11. @Anonymous :-D We're both quite the researchers!! lol. Thank you for your comments, hope you stick around and keep following/reading my reviews :)

  12. If you're planning on writing reviews on all the upcoming episodes, than I sure will :-)
    (couldn't find any earlier ones, but not searched your blog a lot, just checked December/January for review of Xmas/NY eps)

  13. @Anonymous This is indeed the first Doctor Who I have reviewed, though to summarise "The End of Time" - I thought Part 1 was so bad I was in no rush to see the conclusion...

  14. Next week's one is the episode I'm most looking forward to - the UK in space! As well as the vampire episode from the writer of Being Human.

    As for the time period of the opening, I take it that the TARDIS flying over London is modern-day (O2 dome) but then I think we hear the time rotor start up, so I assumed a skip backwards in time to crash-land in Amelia's garden some time and distance away from modern-day London.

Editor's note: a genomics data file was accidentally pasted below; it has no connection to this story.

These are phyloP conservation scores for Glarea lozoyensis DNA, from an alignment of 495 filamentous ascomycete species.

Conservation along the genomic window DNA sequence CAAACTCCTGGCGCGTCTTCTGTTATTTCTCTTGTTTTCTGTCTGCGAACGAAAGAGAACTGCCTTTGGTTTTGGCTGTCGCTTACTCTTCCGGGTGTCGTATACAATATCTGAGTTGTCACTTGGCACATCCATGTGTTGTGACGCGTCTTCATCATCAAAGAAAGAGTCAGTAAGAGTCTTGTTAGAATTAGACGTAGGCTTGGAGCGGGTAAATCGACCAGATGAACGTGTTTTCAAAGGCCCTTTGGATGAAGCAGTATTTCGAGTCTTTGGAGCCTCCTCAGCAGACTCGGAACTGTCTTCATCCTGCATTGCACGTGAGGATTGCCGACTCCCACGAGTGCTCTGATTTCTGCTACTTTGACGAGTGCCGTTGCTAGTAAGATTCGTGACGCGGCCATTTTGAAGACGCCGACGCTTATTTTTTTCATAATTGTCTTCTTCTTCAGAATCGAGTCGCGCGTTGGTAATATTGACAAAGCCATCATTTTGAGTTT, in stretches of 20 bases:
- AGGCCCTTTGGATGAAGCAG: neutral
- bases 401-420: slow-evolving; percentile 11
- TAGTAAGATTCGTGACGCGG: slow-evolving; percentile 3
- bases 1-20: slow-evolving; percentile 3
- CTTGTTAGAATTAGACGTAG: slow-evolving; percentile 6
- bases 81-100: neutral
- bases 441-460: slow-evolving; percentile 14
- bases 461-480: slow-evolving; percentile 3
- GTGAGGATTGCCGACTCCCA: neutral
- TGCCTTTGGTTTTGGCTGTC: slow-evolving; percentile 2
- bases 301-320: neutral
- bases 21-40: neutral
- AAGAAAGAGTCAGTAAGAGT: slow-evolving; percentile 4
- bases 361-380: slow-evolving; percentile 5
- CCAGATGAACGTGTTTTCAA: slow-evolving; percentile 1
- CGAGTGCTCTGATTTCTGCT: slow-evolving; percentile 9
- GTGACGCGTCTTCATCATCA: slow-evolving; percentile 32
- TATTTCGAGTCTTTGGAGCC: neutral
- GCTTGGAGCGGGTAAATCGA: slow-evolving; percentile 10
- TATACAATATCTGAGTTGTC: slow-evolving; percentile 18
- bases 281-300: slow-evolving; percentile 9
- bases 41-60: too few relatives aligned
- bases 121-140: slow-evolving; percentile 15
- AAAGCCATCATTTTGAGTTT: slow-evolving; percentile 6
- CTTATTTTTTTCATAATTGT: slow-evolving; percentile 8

But we've had the 'what year is it?' problem ever since Eccleston's Doctor returned with Rose a year after first leaving.

  15. @Daryl Thanks for reading :-)

    I guess this is either something they will make a big deal out of pin-pointing to an exact date in a future episode, or gloss over as a continuity wobble...

    Time will tell.